The Italian painter Alberto Burri (1915-1995) worked in the collage tradition of Schwitters and the Dadaists. His art is characterized by a love for textural effects and by evocative images of war and industrial waste.
Alberto Burri was born in Città di Castello. He studied medicine and served as a surgeon in World War II. Captured by the Allies, he began painting in 1944 in a Texas prisoner-of-war camp. There he developed his surgeon's skill into artistic creation. He sewed together scraps of burlap, metal, and wood to create metaphors for torn and bleeding flesh.
When Burri returned to Rome in 1945, he gave up medicine. His early paintings, with their images of gashes, wounds, and torn and putrefying flesh, recall his wartime impressions. He ripped his materials, burned them, and then deftly stitched them together, working both as a soldier, mutilating, and as a surgeon, lovingly healing. He often discretely spattered the composition with red paint, black oil, or small touches of yellow or white.
Burri's work recalls in form cubist collages, Kurt Schwitters's Merzbild, and surrealist fantasy constructions. Burri's collages, however, lack Schwitters's nihilism and anger and become poetic metaphors for suffering. Burri resurrected the wastes and excretions of technology, war, and time, and with a sure sense for texture and composition he evolved a work both sensual and brutal.
In the late 1950s Burri enriched the early textile, wood, paint, and plaster collages with metal scraps. In these "ferris" (from the Italian word for iron, ferro) he subjected the metal to the same mutilations, burnings, and healings to which he had subjected the previous materials. He combined the corroded and oxidized metal with ashes, burlap, wood, and paint. The works thus blend natural colors and textures with burned, oxidized, welded, and painted surfaces.
The ferris were perhaps less organic, less directly evocative of injured flesh and increasingly a comment on industrial, technological ravages and wastes. The beauty of the early works was replaced by an inorganic presence, the carnal by the technological: a commentary on modern industrialization.
The ferris of the late 1950s gave way in late 1963 to the "plastiche." Here Burri stretched transparent plastic sheets over the canvas, then perforated, shriveled, and charred them. The plastic, with its evocations of the supermarket, of packaging, of life in the technological society, was subjected to the same mutilation, the characteristic slashing, charring, and healing, to create shriveled, scarlike edges and gaping craters revealing the painted canvas beneath, punctuated by reflections from the translucent surfaces. Burri experimented with wood in the same manner. The 1970s marked a stylistic shift as Burri began painting large, brightly-colored abstracts on monumental sheets of particle board.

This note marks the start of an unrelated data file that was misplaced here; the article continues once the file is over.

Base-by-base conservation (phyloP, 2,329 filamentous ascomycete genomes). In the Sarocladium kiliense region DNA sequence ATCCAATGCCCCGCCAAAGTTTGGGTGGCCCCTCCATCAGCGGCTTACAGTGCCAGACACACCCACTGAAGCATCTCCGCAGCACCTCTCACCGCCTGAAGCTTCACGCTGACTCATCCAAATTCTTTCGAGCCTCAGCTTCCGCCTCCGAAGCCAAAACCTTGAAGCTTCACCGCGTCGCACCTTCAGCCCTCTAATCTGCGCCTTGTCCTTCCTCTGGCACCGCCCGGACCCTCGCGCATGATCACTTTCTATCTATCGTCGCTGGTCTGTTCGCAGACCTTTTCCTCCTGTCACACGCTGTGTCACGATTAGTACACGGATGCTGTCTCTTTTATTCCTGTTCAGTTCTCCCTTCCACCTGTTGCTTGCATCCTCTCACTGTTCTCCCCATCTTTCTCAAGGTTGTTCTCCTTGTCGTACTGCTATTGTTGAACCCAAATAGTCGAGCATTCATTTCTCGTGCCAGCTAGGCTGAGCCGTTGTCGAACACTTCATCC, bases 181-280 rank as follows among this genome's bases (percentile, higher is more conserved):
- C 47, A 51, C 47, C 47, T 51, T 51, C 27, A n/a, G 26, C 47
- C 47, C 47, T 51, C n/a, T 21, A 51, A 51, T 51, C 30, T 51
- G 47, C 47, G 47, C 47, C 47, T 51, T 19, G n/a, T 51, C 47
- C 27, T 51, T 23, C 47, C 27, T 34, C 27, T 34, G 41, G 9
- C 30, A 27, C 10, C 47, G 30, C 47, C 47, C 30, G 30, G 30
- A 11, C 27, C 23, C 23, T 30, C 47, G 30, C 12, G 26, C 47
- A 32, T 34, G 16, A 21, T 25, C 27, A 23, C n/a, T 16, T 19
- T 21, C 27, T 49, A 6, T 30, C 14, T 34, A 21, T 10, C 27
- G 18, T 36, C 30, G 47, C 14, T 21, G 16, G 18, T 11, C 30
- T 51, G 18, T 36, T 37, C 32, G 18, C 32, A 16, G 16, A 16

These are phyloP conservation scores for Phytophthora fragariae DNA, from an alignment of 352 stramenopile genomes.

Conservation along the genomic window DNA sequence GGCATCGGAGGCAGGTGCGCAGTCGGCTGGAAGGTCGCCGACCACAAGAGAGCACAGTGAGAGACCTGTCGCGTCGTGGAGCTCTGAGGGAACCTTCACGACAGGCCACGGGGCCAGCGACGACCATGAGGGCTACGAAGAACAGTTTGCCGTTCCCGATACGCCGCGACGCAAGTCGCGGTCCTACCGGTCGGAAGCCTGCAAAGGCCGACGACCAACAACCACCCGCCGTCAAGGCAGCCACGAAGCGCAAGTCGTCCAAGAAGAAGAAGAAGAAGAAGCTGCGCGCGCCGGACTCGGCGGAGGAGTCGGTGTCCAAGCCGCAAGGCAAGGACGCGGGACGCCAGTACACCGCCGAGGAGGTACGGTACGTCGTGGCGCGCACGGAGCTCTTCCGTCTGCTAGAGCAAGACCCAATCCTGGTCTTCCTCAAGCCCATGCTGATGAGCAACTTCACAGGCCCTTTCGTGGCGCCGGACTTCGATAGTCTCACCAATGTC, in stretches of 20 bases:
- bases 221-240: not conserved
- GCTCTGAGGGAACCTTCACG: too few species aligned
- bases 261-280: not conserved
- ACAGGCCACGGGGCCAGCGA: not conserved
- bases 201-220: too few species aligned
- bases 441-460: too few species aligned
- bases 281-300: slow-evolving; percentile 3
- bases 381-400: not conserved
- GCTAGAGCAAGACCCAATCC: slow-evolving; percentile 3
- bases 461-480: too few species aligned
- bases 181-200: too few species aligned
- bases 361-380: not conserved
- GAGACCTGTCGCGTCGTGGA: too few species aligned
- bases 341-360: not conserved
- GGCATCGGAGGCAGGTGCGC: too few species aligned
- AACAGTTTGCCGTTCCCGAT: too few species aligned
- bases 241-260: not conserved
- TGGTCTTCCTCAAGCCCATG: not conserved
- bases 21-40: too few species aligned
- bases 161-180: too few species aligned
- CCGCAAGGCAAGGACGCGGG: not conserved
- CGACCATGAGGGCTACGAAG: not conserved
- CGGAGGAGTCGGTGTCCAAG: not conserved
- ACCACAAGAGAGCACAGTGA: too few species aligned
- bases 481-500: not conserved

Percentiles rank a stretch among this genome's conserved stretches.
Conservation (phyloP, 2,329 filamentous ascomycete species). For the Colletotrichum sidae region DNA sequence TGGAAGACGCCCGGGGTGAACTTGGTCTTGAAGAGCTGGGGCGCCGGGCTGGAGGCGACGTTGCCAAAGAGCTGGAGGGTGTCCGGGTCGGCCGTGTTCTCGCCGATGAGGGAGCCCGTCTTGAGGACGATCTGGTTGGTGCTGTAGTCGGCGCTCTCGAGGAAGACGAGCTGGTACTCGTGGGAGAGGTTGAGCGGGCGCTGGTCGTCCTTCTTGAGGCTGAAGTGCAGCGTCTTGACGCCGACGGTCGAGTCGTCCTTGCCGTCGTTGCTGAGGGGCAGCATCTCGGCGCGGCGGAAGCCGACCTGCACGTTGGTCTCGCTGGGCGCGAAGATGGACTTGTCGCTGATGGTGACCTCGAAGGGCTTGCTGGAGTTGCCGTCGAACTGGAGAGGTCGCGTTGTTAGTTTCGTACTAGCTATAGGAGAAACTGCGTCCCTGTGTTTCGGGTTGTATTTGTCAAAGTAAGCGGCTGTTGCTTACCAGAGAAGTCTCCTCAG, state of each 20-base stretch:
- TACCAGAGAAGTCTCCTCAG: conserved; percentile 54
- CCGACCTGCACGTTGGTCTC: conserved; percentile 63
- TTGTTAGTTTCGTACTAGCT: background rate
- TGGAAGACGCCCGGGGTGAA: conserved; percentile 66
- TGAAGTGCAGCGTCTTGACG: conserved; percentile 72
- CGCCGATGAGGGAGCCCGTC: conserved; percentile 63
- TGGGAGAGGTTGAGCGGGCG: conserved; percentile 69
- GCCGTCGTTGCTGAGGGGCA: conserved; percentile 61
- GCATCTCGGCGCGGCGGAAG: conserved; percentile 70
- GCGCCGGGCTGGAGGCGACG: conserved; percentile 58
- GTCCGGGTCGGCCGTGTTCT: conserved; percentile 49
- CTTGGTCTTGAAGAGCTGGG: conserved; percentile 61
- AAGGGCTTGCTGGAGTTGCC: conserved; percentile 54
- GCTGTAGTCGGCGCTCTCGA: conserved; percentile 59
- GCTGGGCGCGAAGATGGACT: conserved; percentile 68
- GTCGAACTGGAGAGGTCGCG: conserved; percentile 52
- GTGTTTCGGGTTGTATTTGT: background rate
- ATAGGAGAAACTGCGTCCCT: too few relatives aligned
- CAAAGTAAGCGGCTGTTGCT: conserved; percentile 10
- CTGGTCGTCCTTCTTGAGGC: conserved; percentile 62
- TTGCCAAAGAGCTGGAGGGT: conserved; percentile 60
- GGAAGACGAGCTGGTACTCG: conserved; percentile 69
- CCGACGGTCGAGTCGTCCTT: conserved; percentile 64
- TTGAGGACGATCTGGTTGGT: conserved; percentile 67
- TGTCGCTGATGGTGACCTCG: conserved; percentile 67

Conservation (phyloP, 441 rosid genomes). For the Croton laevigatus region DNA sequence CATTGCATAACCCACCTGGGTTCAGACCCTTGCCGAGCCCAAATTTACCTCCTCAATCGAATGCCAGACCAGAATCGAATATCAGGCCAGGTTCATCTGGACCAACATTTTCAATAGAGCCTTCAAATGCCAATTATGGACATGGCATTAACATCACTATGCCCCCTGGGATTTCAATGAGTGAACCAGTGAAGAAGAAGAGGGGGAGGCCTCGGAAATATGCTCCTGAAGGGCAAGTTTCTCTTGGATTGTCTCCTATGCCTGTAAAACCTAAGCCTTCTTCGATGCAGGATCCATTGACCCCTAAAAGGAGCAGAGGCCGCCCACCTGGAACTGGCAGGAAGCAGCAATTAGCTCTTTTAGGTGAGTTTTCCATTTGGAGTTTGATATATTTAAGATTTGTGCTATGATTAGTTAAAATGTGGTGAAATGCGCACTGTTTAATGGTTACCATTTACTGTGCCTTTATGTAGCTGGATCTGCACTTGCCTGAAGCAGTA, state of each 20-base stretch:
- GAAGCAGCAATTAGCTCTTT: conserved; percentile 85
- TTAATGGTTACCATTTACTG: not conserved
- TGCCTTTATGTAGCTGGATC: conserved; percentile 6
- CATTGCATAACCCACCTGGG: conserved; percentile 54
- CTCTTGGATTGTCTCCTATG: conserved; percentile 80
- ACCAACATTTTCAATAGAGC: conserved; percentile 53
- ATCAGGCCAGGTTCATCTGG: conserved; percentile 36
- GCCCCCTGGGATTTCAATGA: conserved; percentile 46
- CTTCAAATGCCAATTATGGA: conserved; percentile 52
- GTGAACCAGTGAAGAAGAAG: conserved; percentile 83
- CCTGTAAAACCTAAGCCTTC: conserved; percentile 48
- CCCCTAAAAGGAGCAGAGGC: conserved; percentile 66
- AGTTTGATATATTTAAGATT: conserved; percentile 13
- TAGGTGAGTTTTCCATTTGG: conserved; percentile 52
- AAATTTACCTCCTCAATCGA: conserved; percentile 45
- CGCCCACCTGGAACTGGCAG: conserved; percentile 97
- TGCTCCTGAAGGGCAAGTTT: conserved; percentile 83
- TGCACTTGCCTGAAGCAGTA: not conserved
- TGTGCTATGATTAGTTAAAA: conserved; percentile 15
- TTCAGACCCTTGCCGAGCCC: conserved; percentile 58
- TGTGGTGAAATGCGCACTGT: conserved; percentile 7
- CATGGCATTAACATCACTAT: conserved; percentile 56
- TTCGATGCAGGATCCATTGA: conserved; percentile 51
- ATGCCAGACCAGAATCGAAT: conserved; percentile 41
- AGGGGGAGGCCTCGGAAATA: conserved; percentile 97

Burri scrupulously avoided the spotlight, rarely granting interviews and dividing his time between homes in Città di Castello and Los Angeles. In 1981, he settled in Beaulieu, France, near Nice, and shuttled between there and Italy. In the late 1980s and 1990s, Burri chose Cellotex, a compound derived from the scission of cellulose, as his preferred medium. In a series of black on black abstracts, he employed the Cellotex to support pigment to create subtle variations in the tone and texture of the paint. Showing the influence of trompe l'oeil, the geometric shapes thus created morph into stylized letters that form an anagram of the series' title.
Burri lived to enjoy his reputation as one of the pre-eminent figures of post-war Italian art. He was the subject of a major retrospective in Milan in 1985, and his work was displayed at the 1988 Venice Biennale, the survey of twentieth-century Italian art mounted in London in 1989, and as part of an overview of post-war Italian art organized in 1994 by New York's Guggenheim Museum. In his last years, he suffered from emphysema. He died of respiratory failure at Pasteur Hospital in Nice on February 13, 1995.
The essence of Burri's work is a sensitivity to texture and a compassion for the wastes of civilization. He subjected these wastes to further humiliations before he healed them, but out of the whole there emerges a poetic, esthetic metaphor for suffering, and the compositions themselves become evocative objects of compassion.
Further Reading on Alberto Burri
James Johnson Sweeney, Burri (1955), in Italian, has many good color reproductions, though the text is inadequate. Cesare Brandi, Burri (trans. 1963), includes color reproductions, text, and a short biographical note. Burri receives brief mention in William C. Seitz, The Art of Assemblage (1961). Alberto Burri: Prints 1959-1977 (1977) is a worthwhile retrospective. A more recent study of the artist is G. Butterfield, Alberto Burri (1982). A comprehensive English/Italian edition of his works from Art Books is Alberto Burri (1997). His obituary ran in the New York Times on 16 February 1995.